October 26th, 2017, 02:36 AM  #1 
Member Joined: Aug 2013 Posts: 41 Thanks: 3  Limiting sum
Suppose a Geometric series has a limiting sum = 2. Find the values of the first term 'a'. Its rather easy to show that 0<a<4, but can a = 2? If a = 2, then r =0. Is this still a geometric series? the series would look like this: 2+0+0+0....., so essentially a useless series, but is it geometric? Now, with a GP, T2/T1 = T3/T2. In my series above, T2/T1 = 0/2 = 0. But T3/T2 = 0/0 = undefined. But, a formal definition, gives T3/T2 = ar^2/ar = ar/a, when r =0, then ar/a = 0 which isn't undefined. Just curious if anyone has any thoughts on this. Hope the Math Forum community is doing well, just realized I haven't logged in for about 4 years. Eva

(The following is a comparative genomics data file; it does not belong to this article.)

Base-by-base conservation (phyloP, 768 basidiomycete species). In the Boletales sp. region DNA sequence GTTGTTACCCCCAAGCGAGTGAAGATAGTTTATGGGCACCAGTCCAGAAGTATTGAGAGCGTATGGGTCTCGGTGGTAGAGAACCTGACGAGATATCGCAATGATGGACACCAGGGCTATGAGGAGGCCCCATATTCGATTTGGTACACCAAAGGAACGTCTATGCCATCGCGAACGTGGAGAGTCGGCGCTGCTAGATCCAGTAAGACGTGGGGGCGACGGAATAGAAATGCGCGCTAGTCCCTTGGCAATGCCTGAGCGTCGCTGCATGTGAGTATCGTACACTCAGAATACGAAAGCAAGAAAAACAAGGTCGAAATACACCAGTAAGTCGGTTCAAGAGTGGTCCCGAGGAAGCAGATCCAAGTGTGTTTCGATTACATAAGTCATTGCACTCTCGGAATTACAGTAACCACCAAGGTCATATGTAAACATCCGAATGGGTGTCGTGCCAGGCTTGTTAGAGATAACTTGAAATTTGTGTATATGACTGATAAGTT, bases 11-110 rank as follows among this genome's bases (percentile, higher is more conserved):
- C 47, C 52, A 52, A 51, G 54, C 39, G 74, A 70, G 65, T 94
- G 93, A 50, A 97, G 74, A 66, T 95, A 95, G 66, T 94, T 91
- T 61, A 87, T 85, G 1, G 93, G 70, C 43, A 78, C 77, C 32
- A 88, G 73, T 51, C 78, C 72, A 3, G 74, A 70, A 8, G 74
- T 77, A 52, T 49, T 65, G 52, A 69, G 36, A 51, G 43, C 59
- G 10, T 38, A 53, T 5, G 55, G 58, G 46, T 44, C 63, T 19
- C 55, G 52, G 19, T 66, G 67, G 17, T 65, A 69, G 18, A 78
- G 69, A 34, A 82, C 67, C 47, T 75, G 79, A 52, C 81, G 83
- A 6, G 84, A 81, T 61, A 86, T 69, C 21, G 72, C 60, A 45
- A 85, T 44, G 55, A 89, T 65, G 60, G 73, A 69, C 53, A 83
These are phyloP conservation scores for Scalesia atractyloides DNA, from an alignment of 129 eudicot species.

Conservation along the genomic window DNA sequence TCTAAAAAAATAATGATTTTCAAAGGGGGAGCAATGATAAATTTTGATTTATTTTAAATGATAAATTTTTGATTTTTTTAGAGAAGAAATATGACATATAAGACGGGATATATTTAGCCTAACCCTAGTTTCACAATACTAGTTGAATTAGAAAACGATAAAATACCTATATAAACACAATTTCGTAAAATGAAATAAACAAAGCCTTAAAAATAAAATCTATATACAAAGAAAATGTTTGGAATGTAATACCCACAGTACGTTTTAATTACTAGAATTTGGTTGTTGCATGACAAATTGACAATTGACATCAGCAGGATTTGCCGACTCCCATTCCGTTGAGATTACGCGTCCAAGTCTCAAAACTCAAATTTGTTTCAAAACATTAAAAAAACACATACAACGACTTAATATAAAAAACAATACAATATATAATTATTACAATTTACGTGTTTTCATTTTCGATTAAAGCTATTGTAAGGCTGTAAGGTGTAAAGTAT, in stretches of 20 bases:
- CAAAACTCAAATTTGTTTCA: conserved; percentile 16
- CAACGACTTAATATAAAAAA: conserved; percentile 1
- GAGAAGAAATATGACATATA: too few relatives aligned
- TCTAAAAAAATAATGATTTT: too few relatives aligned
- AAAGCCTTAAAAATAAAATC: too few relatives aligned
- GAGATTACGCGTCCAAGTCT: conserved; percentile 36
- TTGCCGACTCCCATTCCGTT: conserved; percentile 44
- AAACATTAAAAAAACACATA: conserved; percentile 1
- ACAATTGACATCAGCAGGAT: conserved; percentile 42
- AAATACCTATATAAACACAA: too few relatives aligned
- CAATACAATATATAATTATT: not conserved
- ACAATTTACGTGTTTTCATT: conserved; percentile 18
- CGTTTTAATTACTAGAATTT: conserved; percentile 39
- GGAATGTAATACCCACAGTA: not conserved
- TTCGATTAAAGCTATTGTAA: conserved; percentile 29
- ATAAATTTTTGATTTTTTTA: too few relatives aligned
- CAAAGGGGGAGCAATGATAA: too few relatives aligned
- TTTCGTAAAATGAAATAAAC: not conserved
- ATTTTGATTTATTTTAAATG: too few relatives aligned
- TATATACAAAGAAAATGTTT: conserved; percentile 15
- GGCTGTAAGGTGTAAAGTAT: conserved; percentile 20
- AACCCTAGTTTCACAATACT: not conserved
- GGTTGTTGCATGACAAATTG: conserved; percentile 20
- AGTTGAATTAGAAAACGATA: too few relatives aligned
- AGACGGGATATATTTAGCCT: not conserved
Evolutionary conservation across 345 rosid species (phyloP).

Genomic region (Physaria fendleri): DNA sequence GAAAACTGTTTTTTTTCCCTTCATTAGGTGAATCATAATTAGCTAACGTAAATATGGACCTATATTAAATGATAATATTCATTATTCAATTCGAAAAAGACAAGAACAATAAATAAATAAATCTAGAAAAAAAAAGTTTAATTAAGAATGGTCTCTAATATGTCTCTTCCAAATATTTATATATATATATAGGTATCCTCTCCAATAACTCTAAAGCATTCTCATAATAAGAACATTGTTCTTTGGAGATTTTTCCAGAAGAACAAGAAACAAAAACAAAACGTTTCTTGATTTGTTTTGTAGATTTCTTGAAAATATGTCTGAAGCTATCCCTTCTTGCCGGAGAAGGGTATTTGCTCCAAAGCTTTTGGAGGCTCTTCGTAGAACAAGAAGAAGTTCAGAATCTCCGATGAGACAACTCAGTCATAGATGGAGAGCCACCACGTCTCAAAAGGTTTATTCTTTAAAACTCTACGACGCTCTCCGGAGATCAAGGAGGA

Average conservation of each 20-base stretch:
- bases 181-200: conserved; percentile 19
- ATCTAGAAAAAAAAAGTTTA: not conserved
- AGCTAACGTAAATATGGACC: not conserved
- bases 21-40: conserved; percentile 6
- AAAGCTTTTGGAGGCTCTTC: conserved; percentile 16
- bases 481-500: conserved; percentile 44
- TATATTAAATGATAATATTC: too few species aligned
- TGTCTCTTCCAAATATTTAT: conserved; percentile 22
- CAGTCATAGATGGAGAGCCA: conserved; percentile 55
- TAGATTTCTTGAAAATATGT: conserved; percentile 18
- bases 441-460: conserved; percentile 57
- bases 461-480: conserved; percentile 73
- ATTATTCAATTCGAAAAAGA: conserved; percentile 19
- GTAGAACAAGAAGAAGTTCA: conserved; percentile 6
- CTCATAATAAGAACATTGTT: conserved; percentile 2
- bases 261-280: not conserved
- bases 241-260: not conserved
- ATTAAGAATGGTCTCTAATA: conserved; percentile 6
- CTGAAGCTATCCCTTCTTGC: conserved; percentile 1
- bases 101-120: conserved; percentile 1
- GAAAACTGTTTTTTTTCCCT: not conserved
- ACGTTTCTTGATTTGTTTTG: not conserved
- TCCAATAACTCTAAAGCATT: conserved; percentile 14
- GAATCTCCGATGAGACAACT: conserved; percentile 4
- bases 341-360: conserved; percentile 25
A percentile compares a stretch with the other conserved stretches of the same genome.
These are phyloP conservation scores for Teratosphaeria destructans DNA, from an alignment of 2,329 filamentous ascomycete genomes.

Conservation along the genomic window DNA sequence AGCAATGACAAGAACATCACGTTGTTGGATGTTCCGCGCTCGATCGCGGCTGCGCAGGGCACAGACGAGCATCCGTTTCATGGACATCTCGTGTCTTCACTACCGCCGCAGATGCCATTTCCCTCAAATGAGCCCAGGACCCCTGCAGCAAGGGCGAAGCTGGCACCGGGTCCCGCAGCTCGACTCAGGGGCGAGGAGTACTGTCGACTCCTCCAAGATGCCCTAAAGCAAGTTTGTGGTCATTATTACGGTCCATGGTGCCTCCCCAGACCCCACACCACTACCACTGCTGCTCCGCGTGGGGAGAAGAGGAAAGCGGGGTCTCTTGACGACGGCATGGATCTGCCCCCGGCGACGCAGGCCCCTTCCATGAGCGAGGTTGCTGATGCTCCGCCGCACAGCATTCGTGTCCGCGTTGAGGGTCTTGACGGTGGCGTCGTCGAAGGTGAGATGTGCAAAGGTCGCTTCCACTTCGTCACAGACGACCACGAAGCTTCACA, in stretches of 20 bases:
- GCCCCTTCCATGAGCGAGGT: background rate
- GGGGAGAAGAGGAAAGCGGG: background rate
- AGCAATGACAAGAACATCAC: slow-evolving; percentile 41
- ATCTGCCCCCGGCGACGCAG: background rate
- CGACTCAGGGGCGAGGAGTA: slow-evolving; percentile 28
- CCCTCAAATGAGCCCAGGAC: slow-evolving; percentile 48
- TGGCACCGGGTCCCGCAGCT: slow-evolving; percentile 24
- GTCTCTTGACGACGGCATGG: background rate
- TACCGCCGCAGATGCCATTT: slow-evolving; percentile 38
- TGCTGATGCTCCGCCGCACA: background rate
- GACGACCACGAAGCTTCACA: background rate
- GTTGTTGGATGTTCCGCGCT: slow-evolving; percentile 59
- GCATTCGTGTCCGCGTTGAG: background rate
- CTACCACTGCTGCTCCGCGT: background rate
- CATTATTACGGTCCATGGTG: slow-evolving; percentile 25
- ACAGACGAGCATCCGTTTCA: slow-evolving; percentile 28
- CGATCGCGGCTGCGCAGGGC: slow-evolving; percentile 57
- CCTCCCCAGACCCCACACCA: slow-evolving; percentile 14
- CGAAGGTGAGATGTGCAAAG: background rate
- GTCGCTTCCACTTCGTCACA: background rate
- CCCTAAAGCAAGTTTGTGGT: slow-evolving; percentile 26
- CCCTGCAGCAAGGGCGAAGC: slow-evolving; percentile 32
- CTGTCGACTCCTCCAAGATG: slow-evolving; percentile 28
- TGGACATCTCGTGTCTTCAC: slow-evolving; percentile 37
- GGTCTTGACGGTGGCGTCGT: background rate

October 26th, 2017, 03:24 AM  #2 
Math Team Joined: Jan 2015 From: Alabama Posts: 3,264 Thanks: 902 
A geometric series is of the form $\displaystyle \sum_{n=0}^\infty ar^n$ for given number a and r and its "limiting sum" (I would say just "sum") is given by $\displaystyle \frac{a}{1 r}$. If that "limiting sum" is 2 then we have $\displaystyle \frac{a}{1 r}= 2$ so $\displaystyle a= 2(1 r)$. In order that the "limiting sum" exist, we must have $\displaystyle 1< r< 1$ so that $\displaystyle 1< r< 1$, $\displaystyle 0< 1 r< 2$, and $\displaystyle 0< 2(1 r)< 4$. a, the first term in the series, can be any number between 0 and 4. Yes, r can be 0 so a can be 1. In that case, as you say, the "geometric sum" is just 2+ 0+ 0+ .... 

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